May 29, 2012, 11:02 AM —
Remember Stuxnet, the malware targeted at the Iranian nuclear industry? Say hello to Flame (Win32.Flame), a 20MB piece of modern cyberwar weaponry.
Detailed by Kaspersky Lab Expert Aleks in a Questions and Answers entry on SecureList, Flame is 20 times larger than Stuxnet and has been floating around the Middle East for two years or more. It is "a backdoor, a Trojan, and it has worm-like features," according to Kaspersky, and reports to about 80 command-and-control domains. Various Flame modules can be initialized on infected systems to change the information gathered.
Flame is able to infect a fully patched Windows 7 system, indicating it leverages a zero-day exploit not yet known to security researchers. The complexity and size of Flame indicates the likely developer was a "government-sponsored entity" according to the Wall Street Journal. Other names for Flame are Flamer, Wiper, Viper, and sKyWIper. It may be the "most complex malware ever found," according to a CrySyS Lab report.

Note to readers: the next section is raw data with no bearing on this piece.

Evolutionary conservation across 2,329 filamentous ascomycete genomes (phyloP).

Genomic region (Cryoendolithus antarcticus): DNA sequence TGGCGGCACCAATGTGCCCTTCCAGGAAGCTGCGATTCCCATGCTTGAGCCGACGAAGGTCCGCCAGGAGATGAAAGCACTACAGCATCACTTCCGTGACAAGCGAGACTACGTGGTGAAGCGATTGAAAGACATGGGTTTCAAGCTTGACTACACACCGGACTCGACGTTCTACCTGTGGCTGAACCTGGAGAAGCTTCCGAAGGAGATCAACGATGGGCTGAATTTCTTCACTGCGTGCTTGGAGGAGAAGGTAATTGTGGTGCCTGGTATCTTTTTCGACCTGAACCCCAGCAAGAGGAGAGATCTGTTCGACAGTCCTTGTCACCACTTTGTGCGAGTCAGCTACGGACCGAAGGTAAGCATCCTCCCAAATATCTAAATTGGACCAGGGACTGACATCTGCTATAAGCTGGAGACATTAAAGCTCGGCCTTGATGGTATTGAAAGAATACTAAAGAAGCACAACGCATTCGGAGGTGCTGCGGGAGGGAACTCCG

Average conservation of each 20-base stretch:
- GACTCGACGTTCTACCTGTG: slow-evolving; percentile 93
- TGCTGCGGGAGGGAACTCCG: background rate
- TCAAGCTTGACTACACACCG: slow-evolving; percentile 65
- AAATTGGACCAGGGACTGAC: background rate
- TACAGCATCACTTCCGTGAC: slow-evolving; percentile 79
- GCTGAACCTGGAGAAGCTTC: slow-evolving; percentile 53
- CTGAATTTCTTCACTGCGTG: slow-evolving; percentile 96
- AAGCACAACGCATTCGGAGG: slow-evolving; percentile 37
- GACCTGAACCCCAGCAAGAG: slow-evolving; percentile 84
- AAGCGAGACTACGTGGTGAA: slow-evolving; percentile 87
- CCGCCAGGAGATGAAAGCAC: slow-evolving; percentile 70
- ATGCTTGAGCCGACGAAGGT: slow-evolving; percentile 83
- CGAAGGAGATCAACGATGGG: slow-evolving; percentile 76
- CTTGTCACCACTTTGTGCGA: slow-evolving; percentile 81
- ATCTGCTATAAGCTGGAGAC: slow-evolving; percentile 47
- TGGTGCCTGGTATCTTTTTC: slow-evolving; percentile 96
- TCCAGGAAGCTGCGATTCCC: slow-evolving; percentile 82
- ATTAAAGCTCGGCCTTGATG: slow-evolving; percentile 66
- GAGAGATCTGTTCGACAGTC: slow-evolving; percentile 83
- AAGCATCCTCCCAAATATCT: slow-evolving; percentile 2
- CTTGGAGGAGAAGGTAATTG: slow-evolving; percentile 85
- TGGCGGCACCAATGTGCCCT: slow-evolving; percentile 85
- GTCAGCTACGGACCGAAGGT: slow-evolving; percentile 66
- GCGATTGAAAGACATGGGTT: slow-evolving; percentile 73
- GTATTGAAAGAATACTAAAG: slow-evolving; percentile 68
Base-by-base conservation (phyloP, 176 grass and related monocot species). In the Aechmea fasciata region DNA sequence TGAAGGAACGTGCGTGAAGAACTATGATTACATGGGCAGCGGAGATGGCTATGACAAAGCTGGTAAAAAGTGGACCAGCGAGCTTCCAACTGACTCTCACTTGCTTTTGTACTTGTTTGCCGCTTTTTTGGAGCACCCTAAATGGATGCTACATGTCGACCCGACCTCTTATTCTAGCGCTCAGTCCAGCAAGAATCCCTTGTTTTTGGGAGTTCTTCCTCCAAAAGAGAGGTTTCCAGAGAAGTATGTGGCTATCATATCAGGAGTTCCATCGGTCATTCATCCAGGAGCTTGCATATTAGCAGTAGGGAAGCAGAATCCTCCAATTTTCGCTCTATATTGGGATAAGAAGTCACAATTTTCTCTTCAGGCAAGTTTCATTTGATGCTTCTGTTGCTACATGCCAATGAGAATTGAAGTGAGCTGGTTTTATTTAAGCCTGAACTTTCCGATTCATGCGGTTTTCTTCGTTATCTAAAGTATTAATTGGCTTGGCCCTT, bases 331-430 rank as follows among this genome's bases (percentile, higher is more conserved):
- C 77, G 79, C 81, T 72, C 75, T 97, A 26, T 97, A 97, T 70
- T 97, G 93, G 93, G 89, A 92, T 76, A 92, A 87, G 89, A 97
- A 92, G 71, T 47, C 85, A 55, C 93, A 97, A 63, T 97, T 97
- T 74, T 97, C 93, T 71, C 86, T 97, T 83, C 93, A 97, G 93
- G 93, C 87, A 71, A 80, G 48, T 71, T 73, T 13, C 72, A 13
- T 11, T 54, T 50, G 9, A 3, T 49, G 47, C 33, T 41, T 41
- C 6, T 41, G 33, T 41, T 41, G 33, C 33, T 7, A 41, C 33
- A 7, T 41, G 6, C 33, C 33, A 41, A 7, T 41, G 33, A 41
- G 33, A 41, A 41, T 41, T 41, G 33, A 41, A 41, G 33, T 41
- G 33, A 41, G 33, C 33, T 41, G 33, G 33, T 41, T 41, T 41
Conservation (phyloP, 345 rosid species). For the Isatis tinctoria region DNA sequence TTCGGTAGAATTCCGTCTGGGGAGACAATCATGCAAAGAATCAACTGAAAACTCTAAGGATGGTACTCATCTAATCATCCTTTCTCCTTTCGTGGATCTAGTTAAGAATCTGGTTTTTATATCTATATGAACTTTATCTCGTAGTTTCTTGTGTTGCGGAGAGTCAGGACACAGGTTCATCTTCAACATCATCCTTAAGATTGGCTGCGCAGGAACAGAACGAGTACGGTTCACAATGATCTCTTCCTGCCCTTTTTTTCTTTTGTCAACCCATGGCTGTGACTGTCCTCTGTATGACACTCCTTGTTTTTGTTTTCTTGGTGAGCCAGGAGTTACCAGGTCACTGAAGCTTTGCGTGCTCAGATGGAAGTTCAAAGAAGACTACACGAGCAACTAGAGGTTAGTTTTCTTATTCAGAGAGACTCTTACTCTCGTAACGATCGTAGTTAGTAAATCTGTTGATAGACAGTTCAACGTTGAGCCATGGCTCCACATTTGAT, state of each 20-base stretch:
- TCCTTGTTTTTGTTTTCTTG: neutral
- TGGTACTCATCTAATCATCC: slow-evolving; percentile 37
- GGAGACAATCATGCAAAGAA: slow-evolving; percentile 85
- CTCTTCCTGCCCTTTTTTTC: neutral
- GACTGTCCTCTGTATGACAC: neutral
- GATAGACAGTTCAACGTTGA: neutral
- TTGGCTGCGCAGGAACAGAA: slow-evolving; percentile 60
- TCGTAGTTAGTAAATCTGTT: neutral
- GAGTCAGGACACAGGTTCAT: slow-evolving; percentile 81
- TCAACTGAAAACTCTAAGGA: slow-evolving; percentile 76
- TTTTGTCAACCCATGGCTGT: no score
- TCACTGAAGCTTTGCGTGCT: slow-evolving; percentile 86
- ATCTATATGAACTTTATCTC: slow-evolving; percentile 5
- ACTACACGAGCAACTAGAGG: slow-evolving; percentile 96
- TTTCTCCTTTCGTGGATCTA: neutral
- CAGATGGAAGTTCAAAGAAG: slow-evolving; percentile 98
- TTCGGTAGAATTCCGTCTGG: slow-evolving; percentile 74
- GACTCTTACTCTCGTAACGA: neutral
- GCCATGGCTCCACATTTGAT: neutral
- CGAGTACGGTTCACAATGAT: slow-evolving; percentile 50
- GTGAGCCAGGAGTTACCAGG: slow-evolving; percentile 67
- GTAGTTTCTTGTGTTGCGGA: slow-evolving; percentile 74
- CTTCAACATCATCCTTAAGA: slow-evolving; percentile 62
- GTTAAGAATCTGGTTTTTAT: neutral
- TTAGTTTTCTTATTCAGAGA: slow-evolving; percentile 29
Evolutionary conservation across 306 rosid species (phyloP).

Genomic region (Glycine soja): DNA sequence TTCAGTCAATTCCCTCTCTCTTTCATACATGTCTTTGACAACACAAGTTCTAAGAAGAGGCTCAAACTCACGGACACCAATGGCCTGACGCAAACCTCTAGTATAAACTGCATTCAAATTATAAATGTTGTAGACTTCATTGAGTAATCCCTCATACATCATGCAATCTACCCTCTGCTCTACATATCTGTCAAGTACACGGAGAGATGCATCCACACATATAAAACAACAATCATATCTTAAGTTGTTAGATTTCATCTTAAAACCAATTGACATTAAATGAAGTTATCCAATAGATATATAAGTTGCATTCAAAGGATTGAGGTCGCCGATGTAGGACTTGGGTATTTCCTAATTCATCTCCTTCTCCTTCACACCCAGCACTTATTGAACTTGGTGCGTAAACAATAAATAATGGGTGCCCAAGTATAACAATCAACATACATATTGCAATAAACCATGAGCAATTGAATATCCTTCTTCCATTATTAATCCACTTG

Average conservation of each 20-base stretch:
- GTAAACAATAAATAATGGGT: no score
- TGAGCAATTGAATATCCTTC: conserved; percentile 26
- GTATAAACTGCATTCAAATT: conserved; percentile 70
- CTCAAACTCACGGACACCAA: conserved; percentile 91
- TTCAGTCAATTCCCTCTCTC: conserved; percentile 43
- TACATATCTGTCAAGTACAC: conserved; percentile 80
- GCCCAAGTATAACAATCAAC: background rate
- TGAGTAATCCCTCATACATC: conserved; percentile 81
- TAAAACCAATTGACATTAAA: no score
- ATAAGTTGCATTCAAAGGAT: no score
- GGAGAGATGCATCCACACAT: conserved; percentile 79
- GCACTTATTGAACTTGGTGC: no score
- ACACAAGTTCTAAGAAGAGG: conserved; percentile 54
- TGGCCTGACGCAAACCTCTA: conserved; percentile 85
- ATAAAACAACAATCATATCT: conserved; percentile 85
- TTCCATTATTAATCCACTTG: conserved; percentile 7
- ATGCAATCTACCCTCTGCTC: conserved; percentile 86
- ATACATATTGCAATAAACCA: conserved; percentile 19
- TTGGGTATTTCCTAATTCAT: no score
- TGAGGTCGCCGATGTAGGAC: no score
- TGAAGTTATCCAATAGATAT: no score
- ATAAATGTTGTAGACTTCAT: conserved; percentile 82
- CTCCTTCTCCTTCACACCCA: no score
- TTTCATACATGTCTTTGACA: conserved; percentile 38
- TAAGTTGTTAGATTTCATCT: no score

Has the cyberwar started?
This is an advanced mechanism employed by a state agency. The article isn't overt, but the implication is clearly that this device is of US origin and purpose. Personally, I'm happy to see the US engaging in this sort of behavior. National Defense with low cost and no lives lost!
Andrew Middleton on wired.com
Parts of it are in Lua. Hmmm.... I'd say that points the finger at China. Lua is the scripting language for World of Warcraft. We tend to see the most sophisticated WOW hacks come out of China.
Marvin Prince on wsj.com
What if it's just a massive game of social engineering? Click here to install the 'FLAME Removal Tool' (really, trust us...). LOL.
Anonymous Coward on theregister.co.uk
Iran's Computer Emergency Response Team announced it has developed software to kill the Flame malware. Do you believe them?